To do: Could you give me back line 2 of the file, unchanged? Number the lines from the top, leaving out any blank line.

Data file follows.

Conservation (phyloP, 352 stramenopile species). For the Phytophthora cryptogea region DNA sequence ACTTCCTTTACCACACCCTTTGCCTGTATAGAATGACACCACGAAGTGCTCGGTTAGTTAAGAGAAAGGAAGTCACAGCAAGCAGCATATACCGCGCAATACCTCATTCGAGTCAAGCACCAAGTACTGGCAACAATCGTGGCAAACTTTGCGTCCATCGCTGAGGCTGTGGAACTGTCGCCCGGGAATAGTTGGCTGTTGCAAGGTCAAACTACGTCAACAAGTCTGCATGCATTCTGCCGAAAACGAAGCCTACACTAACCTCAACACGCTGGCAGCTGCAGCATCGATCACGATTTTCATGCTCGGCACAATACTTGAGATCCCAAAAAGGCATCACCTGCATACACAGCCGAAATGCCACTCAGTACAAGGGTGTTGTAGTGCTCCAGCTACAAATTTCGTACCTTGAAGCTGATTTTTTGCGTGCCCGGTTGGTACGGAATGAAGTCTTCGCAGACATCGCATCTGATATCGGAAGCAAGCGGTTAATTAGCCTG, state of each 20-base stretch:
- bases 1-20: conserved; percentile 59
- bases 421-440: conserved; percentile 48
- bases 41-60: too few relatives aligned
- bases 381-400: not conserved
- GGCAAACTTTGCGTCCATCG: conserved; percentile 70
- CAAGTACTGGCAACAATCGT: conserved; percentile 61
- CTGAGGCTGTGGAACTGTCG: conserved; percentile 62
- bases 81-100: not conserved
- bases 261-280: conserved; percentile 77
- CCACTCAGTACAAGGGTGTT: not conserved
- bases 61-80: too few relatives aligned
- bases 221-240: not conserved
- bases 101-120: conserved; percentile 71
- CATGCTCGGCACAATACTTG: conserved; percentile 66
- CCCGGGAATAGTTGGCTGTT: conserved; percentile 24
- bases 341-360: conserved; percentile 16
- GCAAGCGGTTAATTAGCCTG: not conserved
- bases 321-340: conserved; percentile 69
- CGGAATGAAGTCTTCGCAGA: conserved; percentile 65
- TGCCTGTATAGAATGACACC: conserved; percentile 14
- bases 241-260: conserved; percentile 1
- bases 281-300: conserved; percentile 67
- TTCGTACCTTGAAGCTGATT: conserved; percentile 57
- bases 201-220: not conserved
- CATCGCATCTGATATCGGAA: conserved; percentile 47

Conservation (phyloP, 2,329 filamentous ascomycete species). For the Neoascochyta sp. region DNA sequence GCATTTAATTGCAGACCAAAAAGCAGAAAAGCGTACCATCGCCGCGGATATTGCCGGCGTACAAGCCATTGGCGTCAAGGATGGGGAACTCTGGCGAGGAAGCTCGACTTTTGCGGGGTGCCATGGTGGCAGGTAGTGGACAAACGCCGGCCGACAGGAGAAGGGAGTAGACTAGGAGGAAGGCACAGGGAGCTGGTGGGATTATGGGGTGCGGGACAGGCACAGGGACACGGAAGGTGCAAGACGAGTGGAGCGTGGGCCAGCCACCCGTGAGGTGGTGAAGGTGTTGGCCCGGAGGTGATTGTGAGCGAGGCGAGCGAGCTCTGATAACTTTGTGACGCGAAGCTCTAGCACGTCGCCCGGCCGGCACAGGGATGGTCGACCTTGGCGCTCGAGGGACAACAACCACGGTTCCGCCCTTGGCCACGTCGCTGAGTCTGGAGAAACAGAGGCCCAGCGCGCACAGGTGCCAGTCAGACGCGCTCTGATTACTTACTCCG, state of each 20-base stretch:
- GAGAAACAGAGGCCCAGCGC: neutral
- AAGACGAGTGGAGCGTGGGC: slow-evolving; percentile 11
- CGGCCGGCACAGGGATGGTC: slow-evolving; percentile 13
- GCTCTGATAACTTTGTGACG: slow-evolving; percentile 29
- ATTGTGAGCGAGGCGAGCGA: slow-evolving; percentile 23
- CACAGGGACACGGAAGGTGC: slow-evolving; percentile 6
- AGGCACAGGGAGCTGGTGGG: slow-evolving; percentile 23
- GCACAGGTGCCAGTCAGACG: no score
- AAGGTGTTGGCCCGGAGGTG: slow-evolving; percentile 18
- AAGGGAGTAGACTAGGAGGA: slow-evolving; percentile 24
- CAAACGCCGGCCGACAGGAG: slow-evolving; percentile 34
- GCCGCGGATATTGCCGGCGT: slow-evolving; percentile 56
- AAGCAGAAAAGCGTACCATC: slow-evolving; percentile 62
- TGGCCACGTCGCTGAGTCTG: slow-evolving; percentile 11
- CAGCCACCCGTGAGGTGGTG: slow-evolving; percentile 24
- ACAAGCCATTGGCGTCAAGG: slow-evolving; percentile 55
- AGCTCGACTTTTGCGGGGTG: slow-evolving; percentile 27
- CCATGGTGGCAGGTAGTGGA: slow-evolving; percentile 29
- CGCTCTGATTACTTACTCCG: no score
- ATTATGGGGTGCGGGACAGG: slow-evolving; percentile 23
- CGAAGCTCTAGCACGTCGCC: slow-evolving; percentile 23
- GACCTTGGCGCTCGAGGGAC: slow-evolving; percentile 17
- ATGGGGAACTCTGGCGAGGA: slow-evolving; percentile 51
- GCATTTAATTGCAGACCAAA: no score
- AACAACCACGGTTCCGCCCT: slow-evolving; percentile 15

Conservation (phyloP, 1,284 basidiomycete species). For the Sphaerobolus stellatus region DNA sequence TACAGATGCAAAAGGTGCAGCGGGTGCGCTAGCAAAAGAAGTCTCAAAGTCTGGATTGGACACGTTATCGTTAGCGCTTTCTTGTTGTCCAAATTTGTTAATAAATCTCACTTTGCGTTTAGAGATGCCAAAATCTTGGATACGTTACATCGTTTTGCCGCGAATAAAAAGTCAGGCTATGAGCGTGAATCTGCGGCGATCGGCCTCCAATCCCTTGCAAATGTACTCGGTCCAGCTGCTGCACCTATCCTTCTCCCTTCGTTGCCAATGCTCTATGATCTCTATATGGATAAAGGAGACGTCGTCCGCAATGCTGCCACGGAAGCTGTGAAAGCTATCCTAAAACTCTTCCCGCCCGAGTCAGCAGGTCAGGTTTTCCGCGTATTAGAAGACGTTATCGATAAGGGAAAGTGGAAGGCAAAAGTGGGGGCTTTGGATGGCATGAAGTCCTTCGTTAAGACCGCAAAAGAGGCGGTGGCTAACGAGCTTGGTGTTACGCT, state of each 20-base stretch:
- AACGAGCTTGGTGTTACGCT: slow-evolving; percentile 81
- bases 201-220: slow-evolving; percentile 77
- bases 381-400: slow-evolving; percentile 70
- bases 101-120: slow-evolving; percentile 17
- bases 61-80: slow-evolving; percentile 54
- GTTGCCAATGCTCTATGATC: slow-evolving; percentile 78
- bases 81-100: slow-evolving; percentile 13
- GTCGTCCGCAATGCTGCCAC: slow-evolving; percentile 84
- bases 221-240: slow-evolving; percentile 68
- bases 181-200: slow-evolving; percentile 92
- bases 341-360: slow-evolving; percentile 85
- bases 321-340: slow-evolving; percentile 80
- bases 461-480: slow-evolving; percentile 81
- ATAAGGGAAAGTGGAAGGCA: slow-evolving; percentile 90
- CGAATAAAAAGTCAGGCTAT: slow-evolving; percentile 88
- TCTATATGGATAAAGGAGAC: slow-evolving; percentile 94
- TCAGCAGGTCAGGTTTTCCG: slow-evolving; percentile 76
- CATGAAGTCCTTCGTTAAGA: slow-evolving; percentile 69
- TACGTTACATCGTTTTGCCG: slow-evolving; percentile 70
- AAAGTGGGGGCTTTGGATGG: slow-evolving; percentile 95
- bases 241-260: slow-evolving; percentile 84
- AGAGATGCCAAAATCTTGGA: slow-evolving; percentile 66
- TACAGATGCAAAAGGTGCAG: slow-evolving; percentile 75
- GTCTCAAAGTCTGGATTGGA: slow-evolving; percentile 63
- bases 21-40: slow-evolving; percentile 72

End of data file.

- bases 1-20: conserved; percentile 59